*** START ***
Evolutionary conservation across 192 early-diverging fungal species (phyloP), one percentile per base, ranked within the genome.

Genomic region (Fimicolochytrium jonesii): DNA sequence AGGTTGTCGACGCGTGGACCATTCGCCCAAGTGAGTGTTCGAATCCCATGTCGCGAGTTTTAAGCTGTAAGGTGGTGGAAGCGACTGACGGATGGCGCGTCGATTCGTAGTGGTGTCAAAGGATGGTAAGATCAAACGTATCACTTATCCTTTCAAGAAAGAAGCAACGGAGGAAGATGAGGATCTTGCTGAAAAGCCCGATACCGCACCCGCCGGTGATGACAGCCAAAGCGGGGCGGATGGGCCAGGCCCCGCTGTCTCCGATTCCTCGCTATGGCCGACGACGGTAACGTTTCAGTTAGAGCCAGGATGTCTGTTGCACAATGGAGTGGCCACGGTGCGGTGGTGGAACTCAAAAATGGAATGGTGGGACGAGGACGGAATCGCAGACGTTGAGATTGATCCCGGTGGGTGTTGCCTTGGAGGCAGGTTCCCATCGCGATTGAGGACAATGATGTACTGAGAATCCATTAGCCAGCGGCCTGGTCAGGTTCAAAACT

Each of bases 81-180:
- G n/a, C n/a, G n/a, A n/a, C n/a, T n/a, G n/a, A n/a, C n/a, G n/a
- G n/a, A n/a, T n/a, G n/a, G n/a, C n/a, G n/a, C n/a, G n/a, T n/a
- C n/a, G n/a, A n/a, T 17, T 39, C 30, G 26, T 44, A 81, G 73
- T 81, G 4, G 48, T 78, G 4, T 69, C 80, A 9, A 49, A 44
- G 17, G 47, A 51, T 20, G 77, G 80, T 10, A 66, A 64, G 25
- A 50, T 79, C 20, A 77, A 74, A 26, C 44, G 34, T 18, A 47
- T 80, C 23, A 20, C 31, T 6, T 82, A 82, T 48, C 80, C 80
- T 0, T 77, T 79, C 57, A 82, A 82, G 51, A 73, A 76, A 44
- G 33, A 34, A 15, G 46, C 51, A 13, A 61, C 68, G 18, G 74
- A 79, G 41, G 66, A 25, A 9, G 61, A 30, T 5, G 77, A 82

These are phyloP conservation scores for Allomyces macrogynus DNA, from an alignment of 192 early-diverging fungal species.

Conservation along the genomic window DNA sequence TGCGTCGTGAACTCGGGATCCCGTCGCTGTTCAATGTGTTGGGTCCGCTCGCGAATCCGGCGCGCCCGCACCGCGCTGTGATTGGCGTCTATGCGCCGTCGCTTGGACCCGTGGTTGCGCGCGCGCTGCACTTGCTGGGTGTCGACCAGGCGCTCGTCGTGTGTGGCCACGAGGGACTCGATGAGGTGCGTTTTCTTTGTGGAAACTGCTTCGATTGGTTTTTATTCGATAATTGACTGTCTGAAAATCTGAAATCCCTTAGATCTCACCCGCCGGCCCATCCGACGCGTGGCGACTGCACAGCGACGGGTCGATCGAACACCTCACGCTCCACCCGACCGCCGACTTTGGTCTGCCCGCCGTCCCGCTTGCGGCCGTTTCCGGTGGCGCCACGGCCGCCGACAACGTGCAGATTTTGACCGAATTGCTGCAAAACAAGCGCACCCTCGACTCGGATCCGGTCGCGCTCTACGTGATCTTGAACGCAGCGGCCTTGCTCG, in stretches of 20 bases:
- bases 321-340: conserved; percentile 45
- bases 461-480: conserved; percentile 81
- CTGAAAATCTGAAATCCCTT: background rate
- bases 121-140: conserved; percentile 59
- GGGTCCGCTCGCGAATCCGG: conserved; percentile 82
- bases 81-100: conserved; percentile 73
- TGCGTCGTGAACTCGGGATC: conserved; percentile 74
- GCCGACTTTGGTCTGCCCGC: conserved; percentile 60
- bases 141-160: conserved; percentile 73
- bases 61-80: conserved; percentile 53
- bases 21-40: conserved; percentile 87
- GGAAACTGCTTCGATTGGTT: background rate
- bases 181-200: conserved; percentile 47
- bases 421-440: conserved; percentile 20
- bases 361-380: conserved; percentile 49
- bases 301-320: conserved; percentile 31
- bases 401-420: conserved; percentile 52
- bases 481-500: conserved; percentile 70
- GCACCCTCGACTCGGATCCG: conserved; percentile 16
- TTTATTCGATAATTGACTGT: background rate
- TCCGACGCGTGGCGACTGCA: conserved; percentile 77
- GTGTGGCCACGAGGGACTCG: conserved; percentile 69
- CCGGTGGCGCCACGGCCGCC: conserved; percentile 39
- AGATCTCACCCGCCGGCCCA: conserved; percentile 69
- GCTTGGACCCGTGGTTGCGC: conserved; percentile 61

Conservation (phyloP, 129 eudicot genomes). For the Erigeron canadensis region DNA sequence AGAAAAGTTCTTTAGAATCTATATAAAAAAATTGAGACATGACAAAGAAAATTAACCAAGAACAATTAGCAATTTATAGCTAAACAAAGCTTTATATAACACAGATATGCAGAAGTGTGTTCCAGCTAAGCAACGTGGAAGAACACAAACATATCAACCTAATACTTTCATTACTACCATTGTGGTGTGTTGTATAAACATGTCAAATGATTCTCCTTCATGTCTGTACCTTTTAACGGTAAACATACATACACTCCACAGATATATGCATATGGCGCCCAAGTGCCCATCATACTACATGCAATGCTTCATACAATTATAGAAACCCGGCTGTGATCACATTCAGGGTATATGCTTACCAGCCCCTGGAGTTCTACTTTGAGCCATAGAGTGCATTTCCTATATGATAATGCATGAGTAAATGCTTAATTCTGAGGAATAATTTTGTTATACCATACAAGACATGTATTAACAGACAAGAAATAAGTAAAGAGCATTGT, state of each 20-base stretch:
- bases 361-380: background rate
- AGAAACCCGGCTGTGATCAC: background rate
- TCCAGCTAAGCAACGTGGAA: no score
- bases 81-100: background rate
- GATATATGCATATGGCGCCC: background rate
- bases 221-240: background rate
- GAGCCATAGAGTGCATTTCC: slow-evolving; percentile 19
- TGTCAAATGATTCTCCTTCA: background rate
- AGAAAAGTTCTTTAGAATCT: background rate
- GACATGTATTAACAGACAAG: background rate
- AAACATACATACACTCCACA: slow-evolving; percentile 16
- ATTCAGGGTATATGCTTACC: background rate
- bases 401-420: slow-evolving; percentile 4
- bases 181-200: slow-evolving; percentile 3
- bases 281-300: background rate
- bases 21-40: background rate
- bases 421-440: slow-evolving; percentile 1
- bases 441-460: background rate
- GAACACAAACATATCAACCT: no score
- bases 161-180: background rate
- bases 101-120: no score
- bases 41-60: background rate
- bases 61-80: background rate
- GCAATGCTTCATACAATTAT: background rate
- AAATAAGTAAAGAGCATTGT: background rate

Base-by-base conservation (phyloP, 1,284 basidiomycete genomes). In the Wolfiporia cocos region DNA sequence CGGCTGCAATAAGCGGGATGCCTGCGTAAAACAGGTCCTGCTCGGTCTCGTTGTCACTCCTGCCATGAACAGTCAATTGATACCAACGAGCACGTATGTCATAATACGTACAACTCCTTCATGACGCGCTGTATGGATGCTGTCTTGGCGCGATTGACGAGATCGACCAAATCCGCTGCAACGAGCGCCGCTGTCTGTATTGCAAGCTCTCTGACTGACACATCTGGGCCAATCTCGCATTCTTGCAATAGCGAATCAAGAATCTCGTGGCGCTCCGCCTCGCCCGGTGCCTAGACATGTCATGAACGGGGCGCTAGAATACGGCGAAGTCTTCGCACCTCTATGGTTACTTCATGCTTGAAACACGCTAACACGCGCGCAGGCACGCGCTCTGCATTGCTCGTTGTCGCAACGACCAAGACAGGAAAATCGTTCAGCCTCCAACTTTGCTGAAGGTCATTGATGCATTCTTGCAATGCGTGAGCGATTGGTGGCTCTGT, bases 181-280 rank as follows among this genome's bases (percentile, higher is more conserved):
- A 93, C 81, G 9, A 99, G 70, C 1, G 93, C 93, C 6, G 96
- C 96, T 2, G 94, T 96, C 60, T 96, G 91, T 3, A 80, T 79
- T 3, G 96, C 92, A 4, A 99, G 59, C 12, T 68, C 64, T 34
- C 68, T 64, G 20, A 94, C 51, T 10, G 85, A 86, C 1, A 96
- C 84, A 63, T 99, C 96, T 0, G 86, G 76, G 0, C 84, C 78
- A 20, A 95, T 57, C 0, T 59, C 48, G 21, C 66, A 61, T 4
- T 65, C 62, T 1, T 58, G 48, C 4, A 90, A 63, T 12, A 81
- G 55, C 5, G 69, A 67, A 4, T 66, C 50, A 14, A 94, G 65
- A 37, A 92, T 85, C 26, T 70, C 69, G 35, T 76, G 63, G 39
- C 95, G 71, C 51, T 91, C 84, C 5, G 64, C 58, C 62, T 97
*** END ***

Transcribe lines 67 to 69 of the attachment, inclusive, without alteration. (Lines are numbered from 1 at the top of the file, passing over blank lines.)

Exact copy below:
Base-by-base conservation (phyloP, 1,284 basidiomycete genomes). In the Wolfiporia cocos region DNA sequence CGGCTGCAATAAGCGGGATGCCTGCGTAAAACAGGTCCTGCTCGGTCTCGTTGTCACTCCTGCCATGAACAGTCAATTGATACCAACGAGCACGTATGTCATAATACGTACAACTCCTTCATGACGCGCTGTATGGATGCTGTCTTGGCGCGATTGACGAGATCGACCAAATCCGCTGCAACGAGCGCCGCTGTCTGTATTGCAAGCTCTCTGACTGACACATCTGGGCCAATCTCGCATTCTTGCAATAGCGAATCAAGAATCTCGTGGCGCTCCGCCTCGCCCGGTGCCTAGACATGTCATGAACGGGGCGCTAGAATACGGCGAAGTCTTCGCACCTCTATGGTTACTTCATGCTTGAAACACGCTAACACGCGCGCAGGCACGCGCTCTGCATTGCTCGTTGTCGCAACGACCAAGACAGGAAAATCGTTCAGCCTCCAACTTTGCTGAAGGTCATTGATGCATTCTTGCAATGCGTGAGCGATTGGTGGCTCTGT, bases 181-280 rank as follows among this genome's bases (percentile, higher is more conserved):
- A 93, C 81, G 9, A 99, G 70, C 1, G 93, C 93, C 6, G 96
- C 96, T 2, G 94, T 96, C 60, T 96, G 91, T 3, A 80, T 79